Student 1: “I see that I can`t read the left column, so I`ll have to look at the translation in the right column.”


Prof Hadjeaminr: “Do you happen to know anything about that which you unfortunately can`t read?”

(Embarassing pause.)

Student 2: “I can`t read it, either, but from the topic of our class, I`ll guess that it is Old Amaloxian.”

Prof Hadjeamin: “Almost. It´s actually Neo-Amaloxian, but there is a good reason why people could be forgiven for thinking it´s Old Amaloxian. The author, Khepušopiň as she calls herself, uses a lot of symbols from the oldest stock in Amaloxian script here, so many that we must actually assume she does this deliberately. Maybe she attempts to give her text and its tales of the past more credibility this way? Or maybe she believed that these old symbols possessed a sort of magic power? We don`t know – but we can safely assume that what she did here, she did it on purpose. Not only does she choose some of the oldest symbols of Amaloxian – she also uses these symbols most of the time in exactly the way they had been used in Old Amaloxian, that is, as logographemes only.

Look at the third-but-last sign in the first line, for example. It is the sign for “néš”, it can be used to denote this syllable, but usually in Neo-Amaloxian it is used as a grammatical morpheme indicating the aorist tense. In this text, though, a syllabic reading makes no sense, and it is not followed by anything which could be taken as a verb - it is quite simply taken to denote its semantic meaning, which is the same as in Old Amaloxian: “coming into being”.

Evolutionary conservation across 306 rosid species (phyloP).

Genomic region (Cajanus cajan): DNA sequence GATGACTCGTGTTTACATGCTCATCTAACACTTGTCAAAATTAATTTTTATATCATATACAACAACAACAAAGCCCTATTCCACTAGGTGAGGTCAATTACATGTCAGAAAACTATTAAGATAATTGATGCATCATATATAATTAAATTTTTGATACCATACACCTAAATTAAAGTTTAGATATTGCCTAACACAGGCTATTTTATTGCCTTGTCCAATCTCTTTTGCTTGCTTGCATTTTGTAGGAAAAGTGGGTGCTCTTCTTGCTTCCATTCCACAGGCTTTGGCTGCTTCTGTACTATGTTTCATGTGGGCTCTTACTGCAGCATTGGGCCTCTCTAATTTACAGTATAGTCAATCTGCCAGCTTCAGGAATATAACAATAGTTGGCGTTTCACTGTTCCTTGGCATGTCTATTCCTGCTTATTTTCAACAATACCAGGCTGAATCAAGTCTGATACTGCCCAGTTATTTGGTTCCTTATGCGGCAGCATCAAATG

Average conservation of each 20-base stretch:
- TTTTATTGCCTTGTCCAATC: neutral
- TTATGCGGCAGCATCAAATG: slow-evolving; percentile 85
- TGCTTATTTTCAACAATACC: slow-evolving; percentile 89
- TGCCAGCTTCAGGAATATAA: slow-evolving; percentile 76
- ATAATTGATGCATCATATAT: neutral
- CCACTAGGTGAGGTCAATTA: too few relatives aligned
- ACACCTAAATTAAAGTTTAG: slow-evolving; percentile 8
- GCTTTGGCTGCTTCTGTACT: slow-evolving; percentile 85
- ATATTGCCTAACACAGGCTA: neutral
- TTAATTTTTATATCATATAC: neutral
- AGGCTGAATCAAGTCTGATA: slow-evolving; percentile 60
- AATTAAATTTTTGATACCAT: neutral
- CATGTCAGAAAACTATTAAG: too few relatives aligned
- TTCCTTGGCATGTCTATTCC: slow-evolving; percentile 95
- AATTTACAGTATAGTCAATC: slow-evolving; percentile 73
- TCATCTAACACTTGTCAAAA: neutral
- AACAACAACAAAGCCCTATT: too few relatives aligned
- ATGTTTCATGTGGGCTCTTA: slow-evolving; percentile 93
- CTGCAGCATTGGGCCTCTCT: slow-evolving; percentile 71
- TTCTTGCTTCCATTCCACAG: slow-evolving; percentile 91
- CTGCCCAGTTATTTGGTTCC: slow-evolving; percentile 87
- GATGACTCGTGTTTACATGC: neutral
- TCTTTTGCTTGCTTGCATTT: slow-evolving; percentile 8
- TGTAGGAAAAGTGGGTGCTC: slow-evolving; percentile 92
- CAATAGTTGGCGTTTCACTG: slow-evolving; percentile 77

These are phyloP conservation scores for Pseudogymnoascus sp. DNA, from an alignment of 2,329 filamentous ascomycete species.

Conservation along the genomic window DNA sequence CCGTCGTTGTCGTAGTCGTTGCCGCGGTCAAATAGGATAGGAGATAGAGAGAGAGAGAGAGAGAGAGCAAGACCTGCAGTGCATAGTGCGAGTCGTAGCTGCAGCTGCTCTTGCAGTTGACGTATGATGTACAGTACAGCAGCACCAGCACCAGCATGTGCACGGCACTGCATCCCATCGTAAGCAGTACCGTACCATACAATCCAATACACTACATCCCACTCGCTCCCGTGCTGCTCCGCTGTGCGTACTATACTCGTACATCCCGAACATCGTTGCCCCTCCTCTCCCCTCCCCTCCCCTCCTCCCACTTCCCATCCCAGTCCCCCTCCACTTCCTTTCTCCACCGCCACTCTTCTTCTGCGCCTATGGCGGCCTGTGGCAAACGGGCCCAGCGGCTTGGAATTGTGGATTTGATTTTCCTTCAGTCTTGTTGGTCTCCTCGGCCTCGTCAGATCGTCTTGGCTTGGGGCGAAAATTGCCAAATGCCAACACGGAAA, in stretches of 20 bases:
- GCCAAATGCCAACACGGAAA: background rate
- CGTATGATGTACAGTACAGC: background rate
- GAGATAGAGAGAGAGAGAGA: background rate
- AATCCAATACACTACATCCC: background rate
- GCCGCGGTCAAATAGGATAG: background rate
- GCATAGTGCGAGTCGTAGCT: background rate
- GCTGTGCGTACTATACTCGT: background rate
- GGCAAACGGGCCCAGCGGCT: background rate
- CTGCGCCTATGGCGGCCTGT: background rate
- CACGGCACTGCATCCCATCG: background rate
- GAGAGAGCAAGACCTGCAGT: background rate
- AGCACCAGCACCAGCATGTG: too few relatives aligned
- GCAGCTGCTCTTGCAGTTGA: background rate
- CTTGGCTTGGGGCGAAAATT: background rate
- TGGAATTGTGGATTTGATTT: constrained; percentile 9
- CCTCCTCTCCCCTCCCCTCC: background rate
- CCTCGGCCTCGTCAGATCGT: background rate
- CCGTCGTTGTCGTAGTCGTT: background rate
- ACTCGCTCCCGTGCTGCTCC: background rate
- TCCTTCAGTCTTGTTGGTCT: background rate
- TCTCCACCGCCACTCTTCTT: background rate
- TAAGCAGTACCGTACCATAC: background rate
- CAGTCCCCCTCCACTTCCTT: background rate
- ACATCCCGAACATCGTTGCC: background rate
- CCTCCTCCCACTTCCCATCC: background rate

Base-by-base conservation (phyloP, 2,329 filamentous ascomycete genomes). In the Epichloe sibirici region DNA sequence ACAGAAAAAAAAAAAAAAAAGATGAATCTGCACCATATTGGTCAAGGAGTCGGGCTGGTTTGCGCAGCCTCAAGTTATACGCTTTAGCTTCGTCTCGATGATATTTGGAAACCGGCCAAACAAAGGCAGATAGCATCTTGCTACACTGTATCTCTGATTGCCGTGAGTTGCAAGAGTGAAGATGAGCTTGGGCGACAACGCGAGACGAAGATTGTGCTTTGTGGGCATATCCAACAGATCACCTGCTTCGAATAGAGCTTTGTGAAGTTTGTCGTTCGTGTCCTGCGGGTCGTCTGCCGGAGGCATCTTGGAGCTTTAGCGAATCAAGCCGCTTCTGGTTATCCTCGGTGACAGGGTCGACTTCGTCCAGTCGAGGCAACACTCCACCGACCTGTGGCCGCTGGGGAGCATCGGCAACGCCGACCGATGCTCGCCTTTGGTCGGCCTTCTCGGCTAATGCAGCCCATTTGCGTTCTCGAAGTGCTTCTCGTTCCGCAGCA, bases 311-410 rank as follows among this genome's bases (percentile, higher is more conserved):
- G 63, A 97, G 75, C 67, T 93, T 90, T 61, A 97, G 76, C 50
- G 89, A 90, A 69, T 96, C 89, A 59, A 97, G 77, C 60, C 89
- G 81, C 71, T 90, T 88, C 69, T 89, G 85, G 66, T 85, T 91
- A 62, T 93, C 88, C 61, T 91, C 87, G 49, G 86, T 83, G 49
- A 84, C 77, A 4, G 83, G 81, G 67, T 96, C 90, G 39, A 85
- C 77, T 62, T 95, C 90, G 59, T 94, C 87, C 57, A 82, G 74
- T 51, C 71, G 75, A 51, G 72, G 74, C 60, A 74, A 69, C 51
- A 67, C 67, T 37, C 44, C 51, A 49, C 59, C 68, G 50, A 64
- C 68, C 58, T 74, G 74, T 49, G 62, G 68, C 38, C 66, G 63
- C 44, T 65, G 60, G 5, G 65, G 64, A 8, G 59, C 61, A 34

This is how Old Amaloxian worked.”

Student 2: “But how do we know it`s not Old Amaloxian then?”

Prof Hadjeamin: “Indeed, how do we? The only clue we have are the second and the third signs. If we were to read the first line as Old Amaloxian, it would render the meaning of the symbols as I Assembly house Sick Daughter Speak Life Come into being Awake World All World Goddess Do Male deities Do. While we can make sense of most of this sentence – compare the translation –, the second and especially the third don`t make a lot of sense when read as logographemes. But if we take their syllabic value in one of the languages which used Neo-Amaloxian, namely in Late Tawrixian, then we have a very common female Tawrixian name: “khepu” and “šo” together yield “Khepušo”, and together with the daughter-sign, we have Khepušo`s daughter, or in Tawrixian, Khepušopiň. And so, at once, we also know a lot more about the time and place in which this text was written: it was written on the Tawrix peninsula, at some point between 3,700 and 3,200 years ago.

Does anyone dare to make a more specific guess as to when this text was written?”